Now that I find myself an honorary new member of the white collar criminal club, I have become increasingly interested in who in fact becomes a white collar criminal. And why. I find myself wondering at night whether I fit the description and share the traits. I wonder if the FBI were to profile me, whether they would target me as a risk. I wonder whether I have the words "White Collar Criminal" pasted across my forehead.
For a long time after committing my crime, I set myself apart. I didn't really try to put labels on myself or consider myself a criminal, just a person who had made one very stupid mistake. When I thought about what I had done, I figured that I must be unique. That is because certain elements of my crime were in fact unique: the Russia element, the fact that I stole from a corrupt billionaire oligarch, the exotic locales (Russia, Switzerland, Hong Kong), the international manhunt that was set off after my wrongdoing came to light.
But then, later, as I began to meet other esteemed members of the white-collar club, I began to realize that I wasn't very unique at all. When I looked across the table at them they looked quite a lot like.... ME! I could have been looking in the mirror. General traits I noticed in my (admittedly small) sample: well educated, considerate, male, white, early middle age, intelligent, former occupants of the rungs of middle management at large companies. It's possible of course that I was self selecting my newfound friends, but the fact was that if I was sitting next to any one of these guys on an airplane, the last thing I would think of is 'criminal'. To me, they just seemed normal.
While scholarship has increased, the study of white collar crime and criminals is still in its infancy. That is why a recent article that profilers at the FBI were working up a character-traits profile for white collar criminals caught my eye. I read it with interest, looking for brilliant deductions that captured (no pun intended) my personality. Unfortunately, I was disappointed. In fact, most of the listed traits - such things as a controlling personality, overly aggressive, greed, hunger for power, intellectual superiority - are the exact opposite of mine. One of the listed traits - revenge - does in part cover my actions, but that's just one trait out of eight. Not exactly a great batting average. So, at least in my case and, I would venture, in the case of those I have met, the FBI struck out big time.
One question I have is why white collar criminals are almost all male: statistics show that men commit white collar crimes twice as often as women. It is true that crime overall is predominantly male, so does this explain the disparity? Or is it that men predominate in the types of industries and companies where white collar crime most often takes place? Or are men just more stupid?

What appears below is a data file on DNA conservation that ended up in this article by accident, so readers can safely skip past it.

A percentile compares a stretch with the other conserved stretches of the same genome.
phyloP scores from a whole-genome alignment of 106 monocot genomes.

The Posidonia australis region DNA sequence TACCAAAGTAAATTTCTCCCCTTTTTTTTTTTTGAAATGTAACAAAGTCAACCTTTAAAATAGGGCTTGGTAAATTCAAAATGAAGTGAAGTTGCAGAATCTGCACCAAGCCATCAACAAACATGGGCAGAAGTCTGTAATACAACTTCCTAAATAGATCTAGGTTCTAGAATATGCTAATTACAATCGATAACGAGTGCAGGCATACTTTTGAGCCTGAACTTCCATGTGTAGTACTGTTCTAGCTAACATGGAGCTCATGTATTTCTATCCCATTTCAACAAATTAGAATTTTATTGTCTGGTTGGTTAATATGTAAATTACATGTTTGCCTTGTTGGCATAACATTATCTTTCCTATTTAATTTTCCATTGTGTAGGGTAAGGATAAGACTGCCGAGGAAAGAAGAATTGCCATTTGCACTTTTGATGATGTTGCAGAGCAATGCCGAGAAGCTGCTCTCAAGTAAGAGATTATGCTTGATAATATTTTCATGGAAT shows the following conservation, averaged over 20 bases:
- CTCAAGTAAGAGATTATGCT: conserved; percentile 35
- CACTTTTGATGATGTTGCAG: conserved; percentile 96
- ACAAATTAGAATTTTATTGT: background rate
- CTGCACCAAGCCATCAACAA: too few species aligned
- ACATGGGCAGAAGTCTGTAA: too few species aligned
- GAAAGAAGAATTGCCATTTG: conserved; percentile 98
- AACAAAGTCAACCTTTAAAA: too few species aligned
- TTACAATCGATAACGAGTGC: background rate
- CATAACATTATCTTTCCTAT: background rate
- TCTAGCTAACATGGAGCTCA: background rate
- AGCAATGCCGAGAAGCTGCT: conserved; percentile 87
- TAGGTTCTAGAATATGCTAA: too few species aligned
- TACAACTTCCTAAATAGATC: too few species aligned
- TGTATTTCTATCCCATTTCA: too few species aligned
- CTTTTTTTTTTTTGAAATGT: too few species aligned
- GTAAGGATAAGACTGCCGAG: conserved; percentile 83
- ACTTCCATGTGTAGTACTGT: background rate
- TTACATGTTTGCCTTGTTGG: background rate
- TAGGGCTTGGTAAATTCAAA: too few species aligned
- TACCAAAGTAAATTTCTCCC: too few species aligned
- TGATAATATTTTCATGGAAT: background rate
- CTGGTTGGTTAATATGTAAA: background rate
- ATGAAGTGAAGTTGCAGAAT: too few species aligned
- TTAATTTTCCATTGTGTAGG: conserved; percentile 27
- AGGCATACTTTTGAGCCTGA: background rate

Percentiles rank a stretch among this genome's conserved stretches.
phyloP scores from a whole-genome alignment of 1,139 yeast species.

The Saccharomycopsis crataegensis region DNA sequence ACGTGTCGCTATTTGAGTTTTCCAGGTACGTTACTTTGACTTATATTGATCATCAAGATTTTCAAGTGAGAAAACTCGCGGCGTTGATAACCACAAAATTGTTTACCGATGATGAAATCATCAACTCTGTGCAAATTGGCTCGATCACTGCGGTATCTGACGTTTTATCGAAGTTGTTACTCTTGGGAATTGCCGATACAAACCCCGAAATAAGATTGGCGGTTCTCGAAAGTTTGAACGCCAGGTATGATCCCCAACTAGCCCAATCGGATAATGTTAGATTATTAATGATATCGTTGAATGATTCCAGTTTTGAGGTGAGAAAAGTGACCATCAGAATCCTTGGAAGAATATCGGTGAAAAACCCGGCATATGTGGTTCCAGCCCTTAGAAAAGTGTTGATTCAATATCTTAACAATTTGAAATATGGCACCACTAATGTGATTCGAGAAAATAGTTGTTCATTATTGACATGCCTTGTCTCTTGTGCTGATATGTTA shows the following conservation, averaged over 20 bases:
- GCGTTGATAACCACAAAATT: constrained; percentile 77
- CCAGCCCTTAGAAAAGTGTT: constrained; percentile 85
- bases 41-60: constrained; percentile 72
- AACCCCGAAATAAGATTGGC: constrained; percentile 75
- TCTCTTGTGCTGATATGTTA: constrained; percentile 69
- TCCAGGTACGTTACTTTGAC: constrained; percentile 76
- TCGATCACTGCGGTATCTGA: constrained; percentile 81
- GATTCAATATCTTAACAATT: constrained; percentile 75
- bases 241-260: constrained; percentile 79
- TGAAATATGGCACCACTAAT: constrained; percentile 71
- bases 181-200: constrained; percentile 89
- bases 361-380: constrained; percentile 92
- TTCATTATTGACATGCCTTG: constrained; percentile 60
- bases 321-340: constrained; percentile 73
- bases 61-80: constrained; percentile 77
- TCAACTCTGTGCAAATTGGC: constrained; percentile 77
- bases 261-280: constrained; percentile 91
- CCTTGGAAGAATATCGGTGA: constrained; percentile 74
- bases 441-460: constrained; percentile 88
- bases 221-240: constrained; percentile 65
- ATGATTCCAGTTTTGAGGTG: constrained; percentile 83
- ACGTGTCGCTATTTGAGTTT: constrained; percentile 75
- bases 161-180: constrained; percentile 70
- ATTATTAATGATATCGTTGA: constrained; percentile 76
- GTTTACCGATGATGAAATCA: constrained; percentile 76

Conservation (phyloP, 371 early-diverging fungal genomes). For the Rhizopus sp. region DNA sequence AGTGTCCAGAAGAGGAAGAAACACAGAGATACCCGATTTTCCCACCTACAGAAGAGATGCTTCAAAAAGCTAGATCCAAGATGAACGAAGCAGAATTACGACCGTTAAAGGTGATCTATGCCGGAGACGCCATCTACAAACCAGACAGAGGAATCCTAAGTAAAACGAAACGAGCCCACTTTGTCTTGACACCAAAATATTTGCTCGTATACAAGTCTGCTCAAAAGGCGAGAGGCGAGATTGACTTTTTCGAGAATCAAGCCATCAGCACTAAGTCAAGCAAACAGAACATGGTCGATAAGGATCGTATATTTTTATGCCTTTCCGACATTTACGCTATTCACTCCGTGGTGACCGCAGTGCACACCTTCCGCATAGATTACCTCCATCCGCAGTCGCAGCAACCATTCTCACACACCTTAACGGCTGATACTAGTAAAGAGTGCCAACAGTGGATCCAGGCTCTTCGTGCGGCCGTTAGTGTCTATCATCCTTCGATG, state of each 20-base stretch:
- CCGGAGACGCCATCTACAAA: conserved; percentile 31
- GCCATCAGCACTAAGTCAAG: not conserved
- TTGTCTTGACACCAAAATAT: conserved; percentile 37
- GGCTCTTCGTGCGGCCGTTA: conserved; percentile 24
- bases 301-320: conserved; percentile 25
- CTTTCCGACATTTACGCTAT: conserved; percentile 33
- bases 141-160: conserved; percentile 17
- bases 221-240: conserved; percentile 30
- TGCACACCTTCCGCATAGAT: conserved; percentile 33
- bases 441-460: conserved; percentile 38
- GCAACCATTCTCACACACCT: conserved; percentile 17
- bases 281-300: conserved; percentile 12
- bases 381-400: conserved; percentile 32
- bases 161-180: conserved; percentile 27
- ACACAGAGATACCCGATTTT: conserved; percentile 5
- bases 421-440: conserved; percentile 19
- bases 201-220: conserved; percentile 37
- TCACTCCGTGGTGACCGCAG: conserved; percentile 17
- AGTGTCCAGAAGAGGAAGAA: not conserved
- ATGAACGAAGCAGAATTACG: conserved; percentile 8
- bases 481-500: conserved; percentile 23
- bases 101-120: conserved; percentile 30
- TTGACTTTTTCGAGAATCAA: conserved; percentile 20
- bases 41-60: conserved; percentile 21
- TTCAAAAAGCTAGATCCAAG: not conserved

Walt Pavlo, in an amusing article entitled "How to Spot a White Collar Criminal" cites to a study that identifies certain risk factors to watch out for. These include people who are "living beyond their means" and "experiencing financial difficulties". As Walt writes, this describes "nearly 90% of the work force". Sad to say, it's a conclusion no more useful than saying that burglars have a propensity for black face masks or that mobsters like spaghetti with meatballs.
In my case, my crime was inextricably linked to a destructive midlife crisis marked by frustration, dissatisfaction, anger and resentment. I not only stole some money but engaged in more typical misdeeds: affairs, drug abuse, fast cars. I was an idiot but I suppose I have my 40th birthday to blame. Statistics, in fact, support the 'mid-life crisis' theory: men in their 40's and 50's commit the predominance of white collar crimes. But researches conclude that this is because these men occupy positions with higher authority. While this may play a role, my view (based if nothing else on my own experience) is that actions and feelings associated with the mid-life crises experienced by men in this age group play a larger role.
Another element that seems to be overlooked in the research is drug addiction. At least in my case, my addiction changed who I was and how I acted. I don't blame my crime on my addiction, but without the pills I wouldn't have done what I did. My theory here is that research into white collar criminals would uncover higher than average levels of drug or alcohol abuse.
Even more than internal factors, though, I would venture that external factors related to the workplace contribute most heavily to the commission of white collar crimes. Working for the oligarch, I was surrounded by corruption, dissolution and greed. Truth be told, it made me mad, so mad that I wanted justice. I wanted revenge. In that I don't think I was unique. Many of the gents I've met were working in what they called 'corrupt' companies or industries, companies that may have not been engaged in blatantly illegal activities like mine but where money took precedence over morality. It is easier to justify illegal actions when surrounded by immorality.